Lying (Kindle Single) By Sam Harris, 2011, $2.99 Kindle Edition.
One would not typically think of Sam Harris agreeing with Christians about something. Harris, after all, is the author of books such as The End of Faith and has made a career of being antagonistic towards Christianity, the Bible, and faith in general. However, in Lying, a Kindle Single on the importance of honesty, Harris promotes an idea that is very biblical: that lies (even small, white ones) are always wrong.
This principle of total and complete honesty that Harris tries to live out was instilled in him by a college course he took at Stanford called “The Ethical Analyst,” after which he was convinced that “lying, even about the smallest matters, needlessly damages personal relationships and public trust.” The rest of this short book is devoted to explaining exactly how lying causes those damages and explaining why being honest is always the better option.
Harris works off a definition that “To lie is to intentionally mislead others when they expect honest communication.” This includes false flattery or encouragement, withholding information, and keeping secrets. These things deny the other person access to reality and robs them of time, energy, resources, motivation, etc. that they could otherwise have diverted to other pursuits. Any lie, even a white white, by its nature destroys trust and drives a wedge between two people. “To lie is to recoil from relationship.” Lying causes damage to the liar as well because it feeds one’s addictions (“Lying is the lifeblood of addiction”), destroys one’s integrity, and creates uncomfortable and unenjoyable situations where one is having to continually lie to cover up previous ones.
The funny thing is that while what Harris writes is the truth, it is not nearly as novel a truth as he seems to think it is. He simply repeats what Scripture already tells us.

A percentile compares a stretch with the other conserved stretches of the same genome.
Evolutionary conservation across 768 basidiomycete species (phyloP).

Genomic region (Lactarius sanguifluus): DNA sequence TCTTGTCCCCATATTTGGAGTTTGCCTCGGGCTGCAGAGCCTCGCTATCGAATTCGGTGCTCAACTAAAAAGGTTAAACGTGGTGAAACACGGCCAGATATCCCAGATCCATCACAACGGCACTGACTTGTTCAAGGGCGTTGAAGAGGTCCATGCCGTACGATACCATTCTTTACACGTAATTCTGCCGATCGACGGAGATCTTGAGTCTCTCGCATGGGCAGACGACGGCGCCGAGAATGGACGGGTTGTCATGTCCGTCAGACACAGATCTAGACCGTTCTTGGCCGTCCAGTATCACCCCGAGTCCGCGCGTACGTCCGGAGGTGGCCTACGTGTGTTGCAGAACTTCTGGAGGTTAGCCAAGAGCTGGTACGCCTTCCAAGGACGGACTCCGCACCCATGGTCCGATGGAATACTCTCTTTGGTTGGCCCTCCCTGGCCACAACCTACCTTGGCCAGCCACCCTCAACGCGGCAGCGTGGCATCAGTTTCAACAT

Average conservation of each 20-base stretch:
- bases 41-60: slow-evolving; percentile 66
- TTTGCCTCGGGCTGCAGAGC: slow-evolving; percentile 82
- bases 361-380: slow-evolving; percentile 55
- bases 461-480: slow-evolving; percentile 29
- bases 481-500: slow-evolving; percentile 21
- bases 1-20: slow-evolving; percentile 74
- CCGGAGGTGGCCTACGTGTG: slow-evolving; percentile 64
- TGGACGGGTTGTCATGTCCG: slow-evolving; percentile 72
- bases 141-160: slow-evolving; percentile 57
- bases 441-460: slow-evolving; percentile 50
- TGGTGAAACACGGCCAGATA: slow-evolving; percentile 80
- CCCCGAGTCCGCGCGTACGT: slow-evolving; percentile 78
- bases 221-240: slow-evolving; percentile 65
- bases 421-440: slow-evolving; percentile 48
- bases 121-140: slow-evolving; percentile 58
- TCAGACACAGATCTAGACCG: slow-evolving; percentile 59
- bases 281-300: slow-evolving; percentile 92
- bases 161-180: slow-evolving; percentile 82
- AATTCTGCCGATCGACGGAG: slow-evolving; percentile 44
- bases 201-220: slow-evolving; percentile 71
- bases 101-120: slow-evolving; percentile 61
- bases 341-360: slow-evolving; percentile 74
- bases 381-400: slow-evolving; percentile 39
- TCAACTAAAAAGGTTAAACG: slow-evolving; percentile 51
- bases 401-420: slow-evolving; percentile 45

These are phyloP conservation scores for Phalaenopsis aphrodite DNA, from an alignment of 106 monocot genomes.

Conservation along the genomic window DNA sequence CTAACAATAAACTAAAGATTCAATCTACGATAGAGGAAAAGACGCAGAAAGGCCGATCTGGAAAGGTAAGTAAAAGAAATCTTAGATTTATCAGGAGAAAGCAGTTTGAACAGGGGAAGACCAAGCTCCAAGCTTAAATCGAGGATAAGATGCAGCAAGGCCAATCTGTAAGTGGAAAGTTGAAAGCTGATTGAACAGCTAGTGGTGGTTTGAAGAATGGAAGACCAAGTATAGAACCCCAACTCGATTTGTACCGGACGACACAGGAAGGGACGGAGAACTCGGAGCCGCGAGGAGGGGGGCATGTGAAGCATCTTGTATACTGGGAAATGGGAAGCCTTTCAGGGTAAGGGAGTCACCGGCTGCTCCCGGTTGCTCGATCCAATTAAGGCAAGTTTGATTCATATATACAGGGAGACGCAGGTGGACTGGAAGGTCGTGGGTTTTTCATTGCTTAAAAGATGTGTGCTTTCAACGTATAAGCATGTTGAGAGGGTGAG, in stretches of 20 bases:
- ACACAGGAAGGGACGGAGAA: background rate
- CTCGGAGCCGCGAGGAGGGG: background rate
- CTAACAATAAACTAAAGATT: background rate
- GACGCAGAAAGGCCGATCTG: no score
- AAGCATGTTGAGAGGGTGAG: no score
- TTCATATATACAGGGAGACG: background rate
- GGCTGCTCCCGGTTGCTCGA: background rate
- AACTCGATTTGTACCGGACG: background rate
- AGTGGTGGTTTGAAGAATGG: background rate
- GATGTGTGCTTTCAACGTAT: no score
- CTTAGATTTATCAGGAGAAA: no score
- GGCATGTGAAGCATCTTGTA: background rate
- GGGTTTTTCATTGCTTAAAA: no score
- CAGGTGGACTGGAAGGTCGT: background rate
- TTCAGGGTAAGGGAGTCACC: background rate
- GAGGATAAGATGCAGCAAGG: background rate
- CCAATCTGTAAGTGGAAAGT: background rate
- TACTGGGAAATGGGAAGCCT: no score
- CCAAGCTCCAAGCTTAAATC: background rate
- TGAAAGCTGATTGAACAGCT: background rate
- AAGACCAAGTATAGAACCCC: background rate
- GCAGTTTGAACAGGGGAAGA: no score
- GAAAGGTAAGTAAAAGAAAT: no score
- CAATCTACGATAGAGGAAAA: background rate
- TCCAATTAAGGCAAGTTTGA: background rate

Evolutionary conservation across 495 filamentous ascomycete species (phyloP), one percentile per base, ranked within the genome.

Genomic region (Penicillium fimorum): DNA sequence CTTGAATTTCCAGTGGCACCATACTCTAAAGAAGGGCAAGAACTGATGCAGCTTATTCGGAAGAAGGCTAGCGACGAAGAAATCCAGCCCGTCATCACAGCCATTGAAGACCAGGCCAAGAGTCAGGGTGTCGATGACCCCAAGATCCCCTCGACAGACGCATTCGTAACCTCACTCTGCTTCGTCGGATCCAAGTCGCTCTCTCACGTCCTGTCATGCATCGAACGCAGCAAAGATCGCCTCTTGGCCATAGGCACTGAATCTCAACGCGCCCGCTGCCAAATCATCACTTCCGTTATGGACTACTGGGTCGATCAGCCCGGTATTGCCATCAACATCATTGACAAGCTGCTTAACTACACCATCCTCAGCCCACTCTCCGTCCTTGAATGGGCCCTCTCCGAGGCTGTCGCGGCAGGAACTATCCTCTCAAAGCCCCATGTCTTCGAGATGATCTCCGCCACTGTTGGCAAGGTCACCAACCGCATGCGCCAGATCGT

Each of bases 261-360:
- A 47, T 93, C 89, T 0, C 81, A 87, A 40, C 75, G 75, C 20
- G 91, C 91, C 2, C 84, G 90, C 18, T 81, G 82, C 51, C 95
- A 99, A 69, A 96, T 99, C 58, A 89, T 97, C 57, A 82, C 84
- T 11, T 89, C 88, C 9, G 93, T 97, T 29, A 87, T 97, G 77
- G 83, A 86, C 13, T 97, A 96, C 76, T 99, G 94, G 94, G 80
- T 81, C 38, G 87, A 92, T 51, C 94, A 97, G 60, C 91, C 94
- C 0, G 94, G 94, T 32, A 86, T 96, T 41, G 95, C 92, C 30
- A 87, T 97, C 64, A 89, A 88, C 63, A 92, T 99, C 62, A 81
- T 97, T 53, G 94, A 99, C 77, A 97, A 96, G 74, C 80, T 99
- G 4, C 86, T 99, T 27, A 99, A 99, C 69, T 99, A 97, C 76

On the importance of honesty in relationships:
Therefore, laying aside falsehood, SPEAK TRUTH EACH ONE of you WITH HIS NEIGHBOR, for we are members of one another. (Eph. 4:25)
Do not lie to one another, since you laid aside the old self with its evil practices, (Col. 3:9)
On the destructive nature of telling lies:
A truthful witness saves lives, But he who utters lies is treacherous. (Pr. 14:25)
A lying tongue hates those it crushes, And a flattering mouth works ruin. (Pr. 26:28)
On the inevitable consequences of lying:
A false witness will not go unpunished, And he who tells lies will not escape. (Pr. 19:5)
A false witness will not go unpunished, And he who tells lies will perish. (Pr. 19:9)
On the impact of lying on one’s integrity:
There is nothing reliable in what they say; Their inward part is destruction itself. Their throat is an open grave; They flatter with their tongue. (Ps. 5:9)
On the need for the government to be truthful with its citizens:
Excellent speech is not fitting for a fool, Much less are lying lips to a prince. (Pr. 17:7)
Harris’ lack of an absolute moral standard also leaves him without answers for the big question that lies at the root of his book, namely, “Why do we lie?” This is important because the human predilection for lying seems to be humanity’s biggest problem in Harris’ mind.
Harris begins the book by writing, “Among the many paradoxes of human life, this is perhaps the most peculiar and consequential: We often behave in ways that are guaranteed to make us unhappy.” Everyone, including Christians, knows that this is true. For Christians, however, this is not peculiar or perplexing or even new. Nearly two thousand years ago, the apostle Paul wrote, “For what I am doing, I do not understand; for I am not practicing what I would like to do, but I am doing the very thing I hate. … For the good that I want, I do not do, but I practice the very evil that I do not want” (Romans 7:15, 19).
Harris ends the book by asking, “How would your relationships change if you resolved never to lie again? What truths might suddenly come into view in your life? What kind of person would you become? And how might you change the people around you? It is worth finding out.”
The testimony of Scripture is clear, however. We lie because we are sinners. Our sin rends our relationship with God and others. Sure, telling the truth helps, but those relationships cannot be restored simply by telling the truth because lying is not the root problem. Sin is. The solution is not to try harder to tell the truth, but to recognize the desperate nature of your heart (Jer. 17:9) and that you can do nothing on your own to fix it, trusting in Jesus’ death on the cross to save you from your sin and your sins. Restoring relationships, whether with God or with others, isn’t about what you can do but what Jesus has done.
Despite the obvious disconnect between Harris’ writing and a biblical worldview, the book is a good (and short) look at the destructive nature of lying. If not for the author’s underlying misconceptions, I would be more willing to recommend it for I’m sure even Harris himself would be surprised by how much he endorsed biblical concepts throughout the book.